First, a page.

Everybody loves robots until they start punching people in the face

temi / WIRED

In May, Singapore’s Sengkang Community Hospital unveiled its first specialist Covid-19 ward. Unfortunately, there was a problem: as one of the biggest hospitals in the city with 400 beds, it needed to reduce the risk of coronavirus transmission without spending huge sums on PPE or draining staff resources. So it turned to robots.
Since then, a fleet of six robots called Temi, costing $4,000 each, supports the healthcare team by facilitating patient consultations, counselling sessions and pharmacy appointments, saving valuable time and resources.

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The robots are akin to an Android tablet on wheels: voice-activated, Alexa-compatible assistants designed to follow you around the house or workplace. During the pandemic, Temi devices have been repurposed to help healthcare centres adapt to need challenges faced in healthcare industries. This includes administering temperature checks on patients and staff, dishing out hand sanitiser and facilitating Zoom appointments.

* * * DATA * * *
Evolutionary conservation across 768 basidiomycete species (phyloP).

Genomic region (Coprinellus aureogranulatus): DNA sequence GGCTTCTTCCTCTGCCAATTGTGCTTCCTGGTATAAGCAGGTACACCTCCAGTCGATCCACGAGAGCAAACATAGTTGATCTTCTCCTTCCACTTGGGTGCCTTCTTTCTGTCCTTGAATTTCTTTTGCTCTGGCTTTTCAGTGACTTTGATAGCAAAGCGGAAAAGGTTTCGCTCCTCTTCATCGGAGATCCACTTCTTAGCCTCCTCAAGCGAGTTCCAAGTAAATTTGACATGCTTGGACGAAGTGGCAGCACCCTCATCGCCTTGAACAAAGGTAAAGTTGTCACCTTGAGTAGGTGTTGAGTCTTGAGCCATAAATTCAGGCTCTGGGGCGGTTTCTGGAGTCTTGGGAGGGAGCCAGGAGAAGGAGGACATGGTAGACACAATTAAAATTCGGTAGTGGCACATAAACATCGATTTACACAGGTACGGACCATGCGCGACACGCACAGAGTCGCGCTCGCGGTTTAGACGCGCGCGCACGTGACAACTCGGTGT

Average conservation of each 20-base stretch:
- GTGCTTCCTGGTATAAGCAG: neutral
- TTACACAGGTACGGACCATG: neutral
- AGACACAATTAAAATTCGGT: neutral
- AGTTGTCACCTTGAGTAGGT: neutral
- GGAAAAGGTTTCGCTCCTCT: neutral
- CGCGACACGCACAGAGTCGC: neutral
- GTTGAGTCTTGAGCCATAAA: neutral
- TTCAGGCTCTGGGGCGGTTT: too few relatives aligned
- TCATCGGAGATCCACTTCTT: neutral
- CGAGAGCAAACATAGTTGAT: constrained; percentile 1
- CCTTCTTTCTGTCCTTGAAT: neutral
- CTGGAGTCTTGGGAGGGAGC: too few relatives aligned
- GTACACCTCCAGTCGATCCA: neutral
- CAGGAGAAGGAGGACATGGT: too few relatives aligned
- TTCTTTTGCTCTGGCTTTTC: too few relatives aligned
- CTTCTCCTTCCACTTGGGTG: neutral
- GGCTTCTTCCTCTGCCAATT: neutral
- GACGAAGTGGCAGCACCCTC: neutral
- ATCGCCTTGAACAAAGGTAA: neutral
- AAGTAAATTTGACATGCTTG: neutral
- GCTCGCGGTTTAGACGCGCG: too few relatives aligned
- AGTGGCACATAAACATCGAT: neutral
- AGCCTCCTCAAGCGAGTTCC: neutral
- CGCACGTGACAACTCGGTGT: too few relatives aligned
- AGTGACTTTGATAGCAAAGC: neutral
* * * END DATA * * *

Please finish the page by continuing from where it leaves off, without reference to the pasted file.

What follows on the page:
Earlier this year Temi secured $15 million worth of investment, bringing its total level of investment to $100m, and aim to branch out into Europe later this year (once the strict EU certification checks allow). It also sold over 10,000 units worldwide in a year, finding customers from the Thai government to the Israeli Ministry of Defense which, early on in the pandemic, ordered 50 units to help medical teams across the country.